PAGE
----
Tyrion and Daenerys’ scenes in Meereen underscore this point, with the dragons’ attack on the slavers’ ships punctuating a final stop to the ongoing conflict around the bay. Tyrion effectively pulls Daenerys back from the brink, reminding her that her natural instincts for quelling those who oppose her is what led her father to his madness, and ruin.
This both suggests the future direction for Daenerys’ character, and sets up potential consequences in King’s Landing next week. While we can cheer on the slaughter of the slavers and gape at the spectacle of the dragons’ attack, it is horrifying. It is horrifying to consider what would happen were they raining fire and brimstone on characters we actually empathise with. The immediate contrasting of joy at slaughter in Meereen with nihilistic exhaustion of Winterfell invites us to speculate on the relationship between these two sets of characters. Would Jon sign up to Daenerys’ cause just as Theon and Yara do? Tyrion knows this, and he knows that eventually they will need to reconcile Daenerys’ all-consuming desires with competing interests when she arrives in Westeros.
The scene with Yara and Theon suggests as much, and if anything is giving the end-game away, we see finally the beginnings of democracy in Game of Thrones. Different leaders all talking calmly and rationally and reaching agreement about what is best for the people. While this might neatly tie up two disparate storylines in the show, it also sets a precedent that will be hard to roll back, if Daenerys still wants claim to the seven kingdoms.
Stories are rising and falling in Game of Thrones. Those who rise – Sansa, Yara, Daenerys, even Arya to an extent – realise that they can challenge what is expected of them, they can craft new stories. Those who are falling or fallen – Cersei, the Boltons, the Freys, the Blackfish – are unable to change with the times. If this week’s battle achieved anything, it’s to force Jon into a choice. He isn’t so much the hero of the battle as its catalyst. He is a tool put to work but that work – all the killing that Ramsay claims Jon is famed for – is meaningless now. He can rise with the others, or risk falling for good.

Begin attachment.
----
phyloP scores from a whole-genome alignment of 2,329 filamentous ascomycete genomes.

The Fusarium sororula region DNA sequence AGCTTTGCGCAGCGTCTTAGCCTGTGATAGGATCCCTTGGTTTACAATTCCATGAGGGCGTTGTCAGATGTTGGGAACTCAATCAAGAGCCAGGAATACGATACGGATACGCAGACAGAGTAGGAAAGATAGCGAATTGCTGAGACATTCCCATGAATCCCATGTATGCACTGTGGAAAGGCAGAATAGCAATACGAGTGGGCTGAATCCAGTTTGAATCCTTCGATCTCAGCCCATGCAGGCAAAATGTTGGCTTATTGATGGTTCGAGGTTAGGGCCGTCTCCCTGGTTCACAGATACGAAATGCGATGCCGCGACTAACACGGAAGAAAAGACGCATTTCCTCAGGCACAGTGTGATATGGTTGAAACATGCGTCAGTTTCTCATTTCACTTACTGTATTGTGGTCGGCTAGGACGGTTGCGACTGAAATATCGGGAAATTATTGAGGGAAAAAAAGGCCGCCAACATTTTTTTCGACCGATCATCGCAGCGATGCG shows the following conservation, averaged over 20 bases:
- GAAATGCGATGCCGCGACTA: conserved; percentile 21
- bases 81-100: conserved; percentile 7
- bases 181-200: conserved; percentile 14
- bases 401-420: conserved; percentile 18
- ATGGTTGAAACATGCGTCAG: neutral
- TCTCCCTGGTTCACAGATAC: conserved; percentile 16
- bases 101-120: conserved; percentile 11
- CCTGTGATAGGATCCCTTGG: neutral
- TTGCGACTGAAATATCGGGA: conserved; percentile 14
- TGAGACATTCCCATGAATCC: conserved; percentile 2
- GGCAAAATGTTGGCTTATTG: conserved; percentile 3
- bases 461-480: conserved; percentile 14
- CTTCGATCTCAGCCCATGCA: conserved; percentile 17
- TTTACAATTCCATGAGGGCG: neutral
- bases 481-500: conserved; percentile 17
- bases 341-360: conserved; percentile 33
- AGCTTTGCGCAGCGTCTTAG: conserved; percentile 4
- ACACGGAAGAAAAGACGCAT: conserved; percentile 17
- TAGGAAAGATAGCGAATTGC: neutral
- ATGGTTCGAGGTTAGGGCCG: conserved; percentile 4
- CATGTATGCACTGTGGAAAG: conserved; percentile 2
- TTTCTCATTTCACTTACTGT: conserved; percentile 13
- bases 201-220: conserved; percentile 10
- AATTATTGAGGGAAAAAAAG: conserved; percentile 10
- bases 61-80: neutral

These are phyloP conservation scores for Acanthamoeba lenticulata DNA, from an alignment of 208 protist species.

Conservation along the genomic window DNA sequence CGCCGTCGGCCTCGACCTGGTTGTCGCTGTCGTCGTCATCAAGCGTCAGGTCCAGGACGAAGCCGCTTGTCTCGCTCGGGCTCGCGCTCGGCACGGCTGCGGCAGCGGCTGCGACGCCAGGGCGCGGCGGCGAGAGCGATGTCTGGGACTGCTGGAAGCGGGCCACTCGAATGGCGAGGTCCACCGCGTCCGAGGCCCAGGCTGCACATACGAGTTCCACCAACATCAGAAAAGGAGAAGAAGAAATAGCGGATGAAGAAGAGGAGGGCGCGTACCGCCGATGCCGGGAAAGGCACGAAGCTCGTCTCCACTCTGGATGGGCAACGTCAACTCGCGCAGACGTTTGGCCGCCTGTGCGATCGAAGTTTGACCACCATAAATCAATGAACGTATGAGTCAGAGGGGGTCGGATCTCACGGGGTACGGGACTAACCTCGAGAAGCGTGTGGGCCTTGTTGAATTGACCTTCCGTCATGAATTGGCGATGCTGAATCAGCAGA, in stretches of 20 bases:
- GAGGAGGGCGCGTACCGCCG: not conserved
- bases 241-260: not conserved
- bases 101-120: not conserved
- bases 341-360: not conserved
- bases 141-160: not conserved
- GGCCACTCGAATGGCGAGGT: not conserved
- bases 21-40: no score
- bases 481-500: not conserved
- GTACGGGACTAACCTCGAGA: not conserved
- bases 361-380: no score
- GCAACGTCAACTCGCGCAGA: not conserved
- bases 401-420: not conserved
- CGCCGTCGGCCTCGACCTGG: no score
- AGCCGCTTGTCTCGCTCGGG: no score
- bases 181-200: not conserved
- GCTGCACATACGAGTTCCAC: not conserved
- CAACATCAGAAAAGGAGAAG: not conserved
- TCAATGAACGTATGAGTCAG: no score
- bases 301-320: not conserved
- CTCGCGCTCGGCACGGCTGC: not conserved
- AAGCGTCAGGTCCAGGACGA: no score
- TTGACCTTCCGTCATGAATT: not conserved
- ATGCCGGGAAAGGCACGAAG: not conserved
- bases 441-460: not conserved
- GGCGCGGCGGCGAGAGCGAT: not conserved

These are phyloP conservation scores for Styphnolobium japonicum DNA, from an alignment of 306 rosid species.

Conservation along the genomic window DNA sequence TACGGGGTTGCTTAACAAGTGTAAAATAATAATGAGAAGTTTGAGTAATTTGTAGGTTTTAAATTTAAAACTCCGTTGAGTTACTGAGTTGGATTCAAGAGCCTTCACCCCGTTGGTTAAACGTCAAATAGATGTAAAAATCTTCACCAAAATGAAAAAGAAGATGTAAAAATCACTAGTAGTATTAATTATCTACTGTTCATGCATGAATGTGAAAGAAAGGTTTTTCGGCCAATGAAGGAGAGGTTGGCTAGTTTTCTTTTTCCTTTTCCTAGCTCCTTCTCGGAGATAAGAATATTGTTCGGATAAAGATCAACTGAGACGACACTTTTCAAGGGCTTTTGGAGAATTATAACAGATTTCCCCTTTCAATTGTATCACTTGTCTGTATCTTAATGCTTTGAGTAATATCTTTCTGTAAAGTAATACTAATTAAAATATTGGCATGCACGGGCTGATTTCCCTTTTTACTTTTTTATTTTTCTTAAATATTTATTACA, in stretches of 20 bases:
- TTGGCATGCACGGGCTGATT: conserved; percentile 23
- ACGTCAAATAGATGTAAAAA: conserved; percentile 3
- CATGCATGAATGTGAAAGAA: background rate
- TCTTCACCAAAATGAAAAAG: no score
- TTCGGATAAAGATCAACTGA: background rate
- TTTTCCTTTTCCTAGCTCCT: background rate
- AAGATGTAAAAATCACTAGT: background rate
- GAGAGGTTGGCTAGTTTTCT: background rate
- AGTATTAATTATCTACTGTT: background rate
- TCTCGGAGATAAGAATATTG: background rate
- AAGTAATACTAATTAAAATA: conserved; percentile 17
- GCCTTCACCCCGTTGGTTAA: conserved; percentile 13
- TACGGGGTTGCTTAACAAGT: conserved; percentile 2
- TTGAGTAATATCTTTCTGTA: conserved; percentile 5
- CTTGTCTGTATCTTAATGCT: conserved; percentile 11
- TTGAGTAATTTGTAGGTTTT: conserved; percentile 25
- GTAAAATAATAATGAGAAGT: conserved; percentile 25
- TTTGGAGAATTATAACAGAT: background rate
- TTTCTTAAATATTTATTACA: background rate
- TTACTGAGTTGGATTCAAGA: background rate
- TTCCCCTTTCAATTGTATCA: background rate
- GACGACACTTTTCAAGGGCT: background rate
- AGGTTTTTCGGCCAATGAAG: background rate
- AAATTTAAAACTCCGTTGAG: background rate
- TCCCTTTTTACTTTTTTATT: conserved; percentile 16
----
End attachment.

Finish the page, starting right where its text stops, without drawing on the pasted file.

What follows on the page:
Jon has died already, and he might’ve died several times over in this episode. He doesn’t want Melisandre to bring him back but she claims they have no say in the matter. So long as there is a battle to fight, Jon will live on. But is that all he can do? Is that all he is here for?
How this plays out next week will be telling. There are pieces to pick up and lives to mend. But now that the Starks are in Winterfell clears the table for the North to rally around a new common purpose. Now that Daenerys has ships and allies in Westeros, her charge can finally begin.
With the futility of war writ large in the fields around Winterfell, and the dangers of wanton destruction learned in Meereen, two major storylines have learned enormous lessons in this episode about what path to take in the future. That these two storylines effectively surround King’s Landing throws into sharp relief the disunity and decay that Cersei and the High Sparrow preside over, and this can only come to a climax in the season finale.
That much is inevitable. But when the ending comes next week, we have to wonder what will be left to fight for and what legacy these surviving characters can provide.